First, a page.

|Visualization /Augmented Reality (AR)||displaying data in situ and supplementing real-world environments||[4, 18]|
3 Laboratory Study
In the following sections preparation, conduction and results of tests in a media laboratory with Google Glass will be described. These tests have been designed to examine reliability of voice and gesture recognition in consideration of clinical settings. Previously, the context of use has been analysed with respect to users’ characteristics, tasks, workflows and organizational structures.
Different preliminary measures (e. g. procuring sterile and unsterile gloves in different sizes, defining criteria for voice and gesture recognition) were necessary to be able to examine different input modalities of Google Glass. They are summarized for voice recognition in section 3.1.1 and for gesture recognition in section 3.1.2.
3.1.1 Voice Recognition
Based on a list of Google Glass’s predefined voice commands (e. g. “take a picture”), short statements made up of commonly used English words (e. g. “people from work”), words sounding similar (e. g. “when then them there where”), medical terms (e. g. “pancreatic carcinoma”) and word orders containing medical terms (e. g. “with a suspected pulmonary embolism”), different settings for voice input (e. g. with or without noise at 75–78 dB, another user of smartglasses nearby, a group talking nearby) were defined. Depending on internet access, Google Glass supports speech recognition based on freely chosen word (groups) or predefined keywords. Both options had to be considered.
Criteria for correctness and accuracy of word recognition were derived from Euler (2006). Finally, an application for converting voice input into text shown on the optical head-mounted display was implemented.
3.1.2 Gesture Recognition
Because users of smartglasses in healthcare will often wear gloves of different types (e. g. sterile, unsterile) and sizes (e. g. form-fitting, too loose), various models have been created and criteria for accuracy of recognition has been defined. Following Euler’s (2006) criteria “word accuracy”, “gesture accuracy (GA)” was defined as ratio
Taps and swipes were differentiated. Fixed orders for performing them were defined (see Figure 3).
Furthermore, an application for detecting gestures and showing the results on the optical head-mounted display was implemented (see Figure 4).
Voice recognition tests were performed by 6 participants (1 male speaker, 1 female speaker, 4 people talking if required) and with the aid of a smartphone application (“Sound Meter”) in order to measure noise levels. Reference values for correctness and accuracy of word recognition were determined for both speakers under quiet conditions.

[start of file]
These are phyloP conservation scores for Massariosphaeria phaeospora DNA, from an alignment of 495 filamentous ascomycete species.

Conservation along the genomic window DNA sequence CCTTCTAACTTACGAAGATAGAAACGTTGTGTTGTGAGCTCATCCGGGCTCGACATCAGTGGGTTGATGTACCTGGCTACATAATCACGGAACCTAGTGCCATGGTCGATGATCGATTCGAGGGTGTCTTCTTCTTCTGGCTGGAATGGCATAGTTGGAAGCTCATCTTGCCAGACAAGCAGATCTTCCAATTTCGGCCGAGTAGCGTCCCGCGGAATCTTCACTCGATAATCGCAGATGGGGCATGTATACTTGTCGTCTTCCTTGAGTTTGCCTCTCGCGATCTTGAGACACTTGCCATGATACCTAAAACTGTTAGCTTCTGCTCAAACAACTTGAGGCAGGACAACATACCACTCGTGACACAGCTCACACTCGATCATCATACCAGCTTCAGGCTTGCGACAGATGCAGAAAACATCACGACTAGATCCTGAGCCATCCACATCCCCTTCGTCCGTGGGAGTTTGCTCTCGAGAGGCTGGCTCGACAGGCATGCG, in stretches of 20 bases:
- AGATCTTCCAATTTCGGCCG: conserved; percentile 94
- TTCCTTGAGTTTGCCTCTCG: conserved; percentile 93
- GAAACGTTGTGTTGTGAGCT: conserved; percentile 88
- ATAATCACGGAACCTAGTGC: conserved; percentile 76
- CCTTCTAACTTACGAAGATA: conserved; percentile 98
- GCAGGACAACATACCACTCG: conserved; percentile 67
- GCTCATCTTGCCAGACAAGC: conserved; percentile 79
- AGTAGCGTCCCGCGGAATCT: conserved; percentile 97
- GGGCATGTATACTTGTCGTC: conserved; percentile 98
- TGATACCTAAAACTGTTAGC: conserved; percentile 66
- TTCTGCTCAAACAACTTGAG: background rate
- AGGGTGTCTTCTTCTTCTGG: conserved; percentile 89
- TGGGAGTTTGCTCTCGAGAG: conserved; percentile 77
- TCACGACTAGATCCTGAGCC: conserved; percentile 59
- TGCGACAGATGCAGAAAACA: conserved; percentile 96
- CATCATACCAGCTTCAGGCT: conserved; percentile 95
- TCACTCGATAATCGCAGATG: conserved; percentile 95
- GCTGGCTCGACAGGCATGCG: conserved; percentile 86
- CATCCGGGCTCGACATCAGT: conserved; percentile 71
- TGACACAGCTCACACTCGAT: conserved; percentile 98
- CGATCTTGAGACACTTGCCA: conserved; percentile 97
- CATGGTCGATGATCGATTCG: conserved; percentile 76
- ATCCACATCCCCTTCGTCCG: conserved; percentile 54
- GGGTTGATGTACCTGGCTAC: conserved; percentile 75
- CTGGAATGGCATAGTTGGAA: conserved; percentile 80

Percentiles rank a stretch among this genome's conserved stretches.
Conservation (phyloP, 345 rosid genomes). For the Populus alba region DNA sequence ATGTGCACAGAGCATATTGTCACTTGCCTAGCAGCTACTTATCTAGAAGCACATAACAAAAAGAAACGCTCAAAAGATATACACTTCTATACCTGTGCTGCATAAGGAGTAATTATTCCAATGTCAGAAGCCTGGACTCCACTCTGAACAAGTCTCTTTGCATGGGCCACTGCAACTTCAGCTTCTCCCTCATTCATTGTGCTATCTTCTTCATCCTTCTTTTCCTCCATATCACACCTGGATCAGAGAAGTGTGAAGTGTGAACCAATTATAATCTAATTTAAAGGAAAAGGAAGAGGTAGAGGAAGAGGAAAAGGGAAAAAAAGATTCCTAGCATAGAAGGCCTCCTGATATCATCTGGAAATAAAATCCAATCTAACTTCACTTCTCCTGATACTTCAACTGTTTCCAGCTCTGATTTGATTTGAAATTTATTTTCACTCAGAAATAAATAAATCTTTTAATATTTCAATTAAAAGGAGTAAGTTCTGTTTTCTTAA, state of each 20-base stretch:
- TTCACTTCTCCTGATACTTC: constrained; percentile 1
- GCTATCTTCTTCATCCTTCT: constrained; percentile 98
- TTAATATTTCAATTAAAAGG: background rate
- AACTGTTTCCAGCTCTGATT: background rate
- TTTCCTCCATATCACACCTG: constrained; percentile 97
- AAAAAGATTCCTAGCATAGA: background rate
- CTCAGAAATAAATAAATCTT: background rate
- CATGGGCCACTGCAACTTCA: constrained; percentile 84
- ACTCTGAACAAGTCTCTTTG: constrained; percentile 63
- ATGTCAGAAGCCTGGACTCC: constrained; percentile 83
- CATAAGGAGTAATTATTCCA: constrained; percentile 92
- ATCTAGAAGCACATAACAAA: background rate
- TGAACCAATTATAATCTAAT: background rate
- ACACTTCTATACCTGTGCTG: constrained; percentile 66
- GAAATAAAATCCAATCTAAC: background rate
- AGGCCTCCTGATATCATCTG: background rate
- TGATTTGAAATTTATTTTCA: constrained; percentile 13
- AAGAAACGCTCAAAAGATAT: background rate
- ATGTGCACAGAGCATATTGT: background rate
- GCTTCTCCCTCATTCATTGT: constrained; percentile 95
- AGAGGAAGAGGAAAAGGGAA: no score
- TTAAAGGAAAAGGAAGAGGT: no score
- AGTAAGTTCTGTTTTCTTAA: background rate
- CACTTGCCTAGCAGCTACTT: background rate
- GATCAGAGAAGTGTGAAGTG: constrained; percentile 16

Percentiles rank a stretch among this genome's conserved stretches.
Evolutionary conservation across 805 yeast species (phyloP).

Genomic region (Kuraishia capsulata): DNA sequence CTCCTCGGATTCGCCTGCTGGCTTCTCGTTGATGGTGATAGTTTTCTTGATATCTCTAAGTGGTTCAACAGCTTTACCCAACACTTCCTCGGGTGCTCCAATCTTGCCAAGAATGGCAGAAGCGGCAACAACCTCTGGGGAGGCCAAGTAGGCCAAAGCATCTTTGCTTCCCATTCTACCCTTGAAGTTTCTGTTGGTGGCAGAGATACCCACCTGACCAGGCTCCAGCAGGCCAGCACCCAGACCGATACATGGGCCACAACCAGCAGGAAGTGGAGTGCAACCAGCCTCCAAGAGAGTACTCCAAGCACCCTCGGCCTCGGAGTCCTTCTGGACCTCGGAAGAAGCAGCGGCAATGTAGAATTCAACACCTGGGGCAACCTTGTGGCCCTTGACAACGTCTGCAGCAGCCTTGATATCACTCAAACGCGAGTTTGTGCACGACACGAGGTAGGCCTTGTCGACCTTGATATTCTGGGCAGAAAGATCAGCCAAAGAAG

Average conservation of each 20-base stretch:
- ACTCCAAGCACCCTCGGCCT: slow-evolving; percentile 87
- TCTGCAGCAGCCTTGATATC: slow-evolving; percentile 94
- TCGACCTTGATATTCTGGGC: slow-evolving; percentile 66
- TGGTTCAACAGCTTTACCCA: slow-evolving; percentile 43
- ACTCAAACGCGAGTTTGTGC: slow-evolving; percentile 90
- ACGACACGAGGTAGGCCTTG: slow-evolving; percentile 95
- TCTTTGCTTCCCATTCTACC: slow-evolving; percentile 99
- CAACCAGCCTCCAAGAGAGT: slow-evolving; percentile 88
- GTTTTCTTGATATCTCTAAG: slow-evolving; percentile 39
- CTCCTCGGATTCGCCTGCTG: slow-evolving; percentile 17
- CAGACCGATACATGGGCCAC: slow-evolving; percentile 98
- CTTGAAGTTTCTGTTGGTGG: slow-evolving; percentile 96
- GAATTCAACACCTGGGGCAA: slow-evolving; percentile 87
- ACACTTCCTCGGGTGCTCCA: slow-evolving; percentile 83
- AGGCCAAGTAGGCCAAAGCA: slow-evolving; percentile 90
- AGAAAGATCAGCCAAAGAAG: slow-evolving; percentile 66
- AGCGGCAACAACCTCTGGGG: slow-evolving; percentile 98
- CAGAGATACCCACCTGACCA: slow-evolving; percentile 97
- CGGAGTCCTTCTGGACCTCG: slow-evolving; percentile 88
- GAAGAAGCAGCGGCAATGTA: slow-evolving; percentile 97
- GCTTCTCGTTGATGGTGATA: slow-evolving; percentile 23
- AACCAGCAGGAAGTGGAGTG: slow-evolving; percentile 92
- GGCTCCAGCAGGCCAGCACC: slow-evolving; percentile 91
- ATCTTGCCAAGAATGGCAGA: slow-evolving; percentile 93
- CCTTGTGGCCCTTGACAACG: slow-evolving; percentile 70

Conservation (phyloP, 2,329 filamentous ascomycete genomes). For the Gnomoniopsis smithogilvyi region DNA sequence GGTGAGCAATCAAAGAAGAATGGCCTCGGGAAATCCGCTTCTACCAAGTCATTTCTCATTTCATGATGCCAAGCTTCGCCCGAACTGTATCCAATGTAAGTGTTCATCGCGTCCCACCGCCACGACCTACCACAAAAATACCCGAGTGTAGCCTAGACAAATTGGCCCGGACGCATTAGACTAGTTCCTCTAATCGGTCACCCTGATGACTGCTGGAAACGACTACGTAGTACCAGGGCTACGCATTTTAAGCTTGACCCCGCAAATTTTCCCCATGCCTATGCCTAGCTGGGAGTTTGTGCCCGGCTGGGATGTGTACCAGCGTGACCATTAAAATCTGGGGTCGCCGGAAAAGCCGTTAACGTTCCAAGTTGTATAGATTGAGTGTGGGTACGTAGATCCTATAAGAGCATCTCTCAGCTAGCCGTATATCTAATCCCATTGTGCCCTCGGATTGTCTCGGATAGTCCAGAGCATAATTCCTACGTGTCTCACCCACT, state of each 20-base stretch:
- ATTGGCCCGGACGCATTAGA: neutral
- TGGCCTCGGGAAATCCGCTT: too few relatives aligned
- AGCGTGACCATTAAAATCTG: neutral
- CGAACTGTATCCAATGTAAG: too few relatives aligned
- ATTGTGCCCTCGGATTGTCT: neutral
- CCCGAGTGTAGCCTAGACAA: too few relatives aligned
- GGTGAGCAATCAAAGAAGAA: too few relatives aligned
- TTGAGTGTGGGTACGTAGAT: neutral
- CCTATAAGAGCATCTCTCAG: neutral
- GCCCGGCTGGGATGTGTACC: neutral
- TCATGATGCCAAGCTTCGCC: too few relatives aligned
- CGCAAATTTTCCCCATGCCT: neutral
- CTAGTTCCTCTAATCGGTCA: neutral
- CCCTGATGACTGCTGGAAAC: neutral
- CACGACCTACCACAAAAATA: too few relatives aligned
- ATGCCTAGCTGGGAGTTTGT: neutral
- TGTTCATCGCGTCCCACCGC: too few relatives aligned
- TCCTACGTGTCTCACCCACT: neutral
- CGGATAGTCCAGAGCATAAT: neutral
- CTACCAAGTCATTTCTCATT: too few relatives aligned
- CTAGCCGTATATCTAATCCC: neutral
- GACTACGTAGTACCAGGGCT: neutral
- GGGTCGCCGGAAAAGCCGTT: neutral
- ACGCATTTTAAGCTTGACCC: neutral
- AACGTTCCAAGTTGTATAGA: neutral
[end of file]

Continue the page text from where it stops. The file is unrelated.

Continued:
Gesture recognition was tested by one person. The person had to repeat fixed procedures (see Figure 3) under varying conditions (e. g. with or without gloves). Davis and Rosenfield (2015, p. 919) suggest “a portion of a standard sterile plastic drape (e. g., 3M 1010 Steri-Drape; 3M, St. Paul, Minn.) can be used to cover the right temple / arm of Glass to allow aseptic touch access”. This approach was considered, too.
With respect to speech input, there was no difference between the male and the female speaker. Online voice recognition worked better than offline voice recognition under all conditions. Because thresholds for predefined voice commands could not be changed, few opportunities existed for influencing recognition behaviour. A noise level of 75 dB led to much decreased word correctness and accuracy. Short word groups (e. g. “take a picture”) showed better results than single words. These results agree with other statements (e. g. ). In any case, similar sounding words should not be used as voice commands.
As Table 2 clarifies, Gesture Accuracy (GA) mainly depends on two factors – fitting of gloves and condition of fingers or gloves. Air bubbles, winkles and wetness lead to decreased GA. Using Google Glass with form-fitting and dry gloves shows promising results. However, gloves will hardly stay dry in surgical practice. Sterile drape has no major impact on recognition rates under dry conditions.
|Condition||Wearing gloves||Sterile drape applied||Condition of fingers / gloves||Gesture Accuracy for taps||Gesture Accuracy for swipes|
In summary, it can be stated that reliability of both voice and gesture control with Google Glass seriously depends on environmental factors which can hardly be planned in advance. However, results were promising enough to conduct further studies in an at least partially well-defined environment like an operating room.
4 Field Study
In the next sections preparation, conduction and results of a field study in the Department of Paediatric Surgery at a university medical center will be described. The study has been designed to examine usability and acceptance of photo-enriched documentation with Google Glass during surgeries.